William Tyndale


William Tyndale (l.c. 1494-1536) was a talented English linguist, scholar and priest who was the first to translate the Bible into English. Tyndale objected to the Catholic Church’s control of scripture in Latin and the prohibition against an English translation. His work formed the basis of all other English translations of the Bible up through the modern era.

More about: William Tyndale


  • c. 1494 - 1536
    Life of linguist, scholar, and Reformer William Tyndale, the first to translate the Bible into English.
  • 1506 - 1515
    Tyndale enrolled at Oxford University, earning his BA and MA and being ordained as a priest.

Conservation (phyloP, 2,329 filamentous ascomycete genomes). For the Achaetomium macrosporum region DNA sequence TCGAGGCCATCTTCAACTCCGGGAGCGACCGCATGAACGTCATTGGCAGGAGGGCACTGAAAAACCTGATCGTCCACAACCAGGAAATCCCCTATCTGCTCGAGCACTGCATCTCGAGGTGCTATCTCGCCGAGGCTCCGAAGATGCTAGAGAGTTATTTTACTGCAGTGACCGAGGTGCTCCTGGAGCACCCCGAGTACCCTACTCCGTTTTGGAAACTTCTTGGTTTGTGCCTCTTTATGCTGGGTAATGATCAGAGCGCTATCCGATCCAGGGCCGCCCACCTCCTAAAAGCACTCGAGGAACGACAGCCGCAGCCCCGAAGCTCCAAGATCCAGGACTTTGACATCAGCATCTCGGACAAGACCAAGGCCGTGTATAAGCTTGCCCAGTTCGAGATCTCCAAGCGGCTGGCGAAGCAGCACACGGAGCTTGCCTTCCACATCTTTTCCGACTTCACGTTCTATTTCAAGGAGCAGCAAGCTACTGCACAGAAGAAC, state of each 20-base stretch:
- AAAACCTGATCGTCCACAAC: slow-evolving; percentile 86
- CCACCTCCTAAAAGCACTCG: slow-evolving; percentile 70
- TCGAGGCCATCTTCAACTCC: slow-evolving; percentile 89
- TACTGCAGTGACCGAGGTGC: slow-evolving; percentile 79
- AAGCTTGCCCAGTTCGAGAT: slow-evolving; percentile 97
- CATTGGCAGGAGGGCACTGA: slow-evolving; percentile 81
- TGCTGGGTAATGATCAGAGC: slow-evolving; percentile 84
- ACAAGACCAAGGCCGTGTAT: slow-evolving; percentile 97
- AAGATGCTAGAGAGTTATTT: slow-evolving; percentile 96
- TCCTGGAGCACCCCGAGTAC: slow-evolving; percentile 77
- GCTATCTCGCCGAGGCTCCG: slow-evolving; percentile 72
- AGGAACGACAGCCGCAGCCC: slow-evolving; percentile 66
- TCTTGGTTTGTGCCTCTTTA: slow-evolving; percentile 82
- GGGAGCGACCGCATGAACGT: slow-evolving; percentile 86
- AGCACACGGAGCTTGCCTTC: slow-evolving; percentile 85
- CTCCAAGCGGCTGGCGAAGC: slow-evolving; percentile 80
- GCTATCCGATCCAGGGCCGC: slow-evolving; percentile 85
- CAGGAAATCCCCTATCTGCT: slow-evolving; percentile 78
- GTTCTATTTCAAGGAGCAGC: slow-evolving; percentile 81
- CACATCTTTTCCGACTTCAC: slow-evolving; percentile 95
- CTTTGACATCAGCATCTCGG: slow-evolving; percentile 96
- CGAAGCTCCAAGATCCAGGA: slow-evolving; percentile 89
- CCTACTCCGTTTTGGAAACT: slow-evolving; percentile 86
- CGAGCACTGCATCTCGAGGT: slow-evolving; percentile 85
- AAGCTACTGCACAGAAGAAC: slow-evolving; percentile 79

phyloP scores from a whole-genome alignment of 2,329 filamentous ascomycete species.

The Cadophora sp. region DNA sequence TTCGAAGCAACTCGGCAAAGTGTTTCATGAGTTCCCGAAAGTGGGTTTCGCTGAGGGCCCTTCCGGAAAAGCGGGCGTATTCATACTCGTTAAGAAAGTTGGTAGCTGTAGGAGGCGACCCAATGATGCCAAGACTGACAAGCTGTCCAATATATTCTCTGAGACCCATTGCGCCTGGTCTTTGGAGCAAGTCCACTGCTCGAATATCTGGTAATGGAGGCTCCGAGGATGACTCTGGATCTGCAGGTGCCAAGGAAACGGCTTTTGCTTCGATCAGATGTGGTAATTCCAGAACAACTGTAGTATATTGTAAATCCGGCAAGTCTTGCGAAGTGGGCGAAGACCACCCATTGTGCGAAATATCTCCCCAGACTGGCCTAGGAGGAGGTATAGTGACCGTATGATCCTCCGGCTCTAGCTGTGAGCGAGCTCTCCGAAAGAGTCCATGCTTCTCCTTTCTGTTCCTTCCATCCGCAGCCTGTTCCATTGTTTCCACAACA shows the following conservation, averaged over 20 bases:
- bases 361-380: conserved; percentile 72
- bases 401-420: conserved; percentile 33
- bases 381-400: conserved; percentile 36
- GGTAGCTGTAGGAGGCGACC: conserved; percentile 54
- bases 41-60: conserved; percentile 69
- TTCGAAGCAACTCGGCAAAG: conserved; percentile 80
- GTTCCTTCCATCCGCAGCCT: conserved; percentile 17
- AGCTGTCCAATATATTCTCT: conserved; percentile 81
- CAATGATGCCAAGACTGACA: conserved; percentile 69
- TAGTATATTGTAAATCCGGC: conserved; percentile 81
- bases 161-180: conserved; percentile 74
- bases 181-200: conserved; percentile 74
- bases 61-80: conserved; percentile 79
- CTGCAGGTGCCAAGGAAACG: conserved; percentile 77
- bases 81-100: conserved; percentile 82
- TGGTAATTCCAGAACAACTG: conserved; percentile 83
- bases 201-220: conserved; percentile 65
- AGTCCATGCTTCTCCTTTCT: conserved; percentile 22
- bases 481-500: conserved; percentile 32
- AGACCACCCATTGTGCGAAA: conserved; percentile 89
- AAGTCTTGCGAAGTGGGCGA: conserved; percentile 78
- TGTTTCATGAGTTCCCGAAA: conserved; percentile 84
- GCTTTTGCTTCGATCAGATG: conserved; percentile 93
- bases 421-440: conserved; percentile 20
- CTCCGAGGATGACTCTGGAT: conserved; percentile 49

• 1521
    Tyndale is tutor to the children of Sir John Walsh.
  • c. 1522
    Tyndale embraces the concepts of Martin Luther's Reformation.
  • 1525 - 1526
    Tyndale translates the New Testament into English and publishes it in Germany, smuggling copies into England.
  • 1530
    Tyndale publishes his The Practice of Prelates, condemning Henry VIII's attempt to annul his marriage.
  • 1534
    Tyndale revises his translation of the New Testament, works on translating Old Testament.
  • 1535
    William Tyndale is betrayed by his friend Henry Phillips and imprisoned.
  • 1536
    Tyndale is convicted of heresy and executed by strangulation; his body is then burned at the stake.